BNP leader's race claim sparks fury
THE first ethnic minority Mayor of Barking and Dagenham branded the BNP irresponsible after the far-right party asserted that black and Asian Britons do not exist . Indian-born Cllr Inder Singh Jamu, 72, blasted the BNP claim this would be denying othe
THE first ethnic minority Mayor of Barking and Dagenham branded the BNP "irresponsible" after the far-right party asserted that black and Asian Britons "do not exist".
Indian-born Cllr Inder Singh Jamu, 72, blasted the BNP claim this would be denying other Britons their identity and that they should instead be called "racial foreigners".
The River ward councillor who moved to England in 1966 and became a British citizen in the late seventies, having worked at Ford Dagenham until the eighties and run his own driving school for 23 years, said: "I feel proud to be British. I was the first Asian Mayor of Barking and Dagenham in 1998 and last month I received the Freedom of the Borough.
"I don't understand these people."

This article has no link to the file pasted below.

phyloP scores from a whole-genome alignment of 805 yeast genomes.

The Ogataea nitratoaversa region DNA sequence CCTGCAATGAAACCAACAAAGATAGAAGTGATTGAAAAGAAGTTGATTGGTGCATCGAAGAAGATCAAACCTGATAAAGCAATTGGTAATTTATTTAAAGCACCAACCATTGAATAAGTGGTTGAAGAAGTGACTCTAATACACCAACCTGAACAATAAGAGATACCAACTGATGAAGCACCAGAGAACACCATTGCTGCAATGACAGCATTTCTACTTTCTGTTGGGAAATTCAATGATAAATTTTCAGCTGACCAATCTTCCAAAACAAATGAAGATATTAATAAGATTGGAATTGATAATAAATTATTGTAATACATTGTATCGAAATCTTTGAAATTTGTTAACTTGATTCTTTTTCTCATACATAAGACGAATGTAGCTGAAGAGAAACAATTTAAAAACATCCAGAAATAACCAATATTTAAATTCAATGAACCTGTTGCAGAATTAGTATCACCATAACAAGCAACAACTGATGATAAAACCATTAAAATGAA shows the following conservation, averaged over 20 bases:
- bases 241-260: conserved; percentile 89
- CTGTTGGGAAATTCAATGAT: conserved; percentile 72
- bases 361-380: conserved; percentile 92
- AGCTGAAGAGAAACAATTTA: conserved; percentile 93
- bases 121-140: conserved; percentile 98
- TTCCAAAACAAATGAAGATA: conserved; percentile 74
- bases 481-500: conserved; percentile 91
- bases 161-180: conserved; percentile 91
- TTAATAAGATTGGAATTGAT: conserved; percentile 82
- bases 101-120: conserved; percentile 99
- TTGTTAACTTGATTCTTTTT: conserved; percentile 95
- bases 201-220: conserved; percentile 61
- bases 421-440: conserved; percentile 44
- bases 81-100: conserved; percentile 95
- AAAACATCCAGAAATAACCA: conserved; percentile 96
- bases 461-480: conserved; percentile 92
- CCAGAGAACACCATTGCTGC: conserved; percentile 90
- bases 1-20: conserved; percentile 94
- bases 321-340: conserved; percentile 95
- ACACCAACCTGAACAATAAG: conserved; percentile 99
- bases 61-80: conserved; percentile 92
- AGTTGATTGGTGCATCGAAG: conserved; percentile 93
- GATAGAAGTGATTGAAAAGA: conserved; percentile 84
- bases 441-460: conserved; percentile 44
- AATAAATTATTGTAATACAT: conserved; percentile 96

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He added: "I condemn this statement. This is a most irresponsible and racist statement made to damage community cohesion.
"I am a Sikh. We believe in equality of all races. This is our fundamental belief.
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Barking and Dagenham church leaders Rev Mike Reith and Rev Gordon Tarry also criticised the "outrageous" use of language, which, they said, reminded them of Nazi Germany.
Mr Tarry, vicar of St Margaret's, The Broadway, Barking, said: "It's an outrageous slur on black and Asian people, which is contrary to Christian beliefs and resonant with comments from Nazi Germany."
Mr Reith, vicar of Dagenham Parish Church in Crown Street, said: "To target black and Asian people is to be colour prejudiced, and that is against our national identity.
"The BNP identity ties up more with Nazi Germany than with traditional England."
Barking and Dagenham BNP leader Cllr Bob Bailey rallied behind party chairman Nick Griffin, who said denying non ethnic minority Britons their identity would be a kind of "bloodless genocide".
The Alibon ward councillor said: "I don't think there is anything controversial. Nick Griffin acknowledges that if somebody has a British passport, if they respect our laws and culture, they could be classed civically as British.
"But I don't think it's fair to the British people to deny their existence. This is what he said and I agree with that.
"British people have lived on these islands for thousands and thousands of years. Saying these people are British denies British people their own existence. It dilutes it, it waters it down.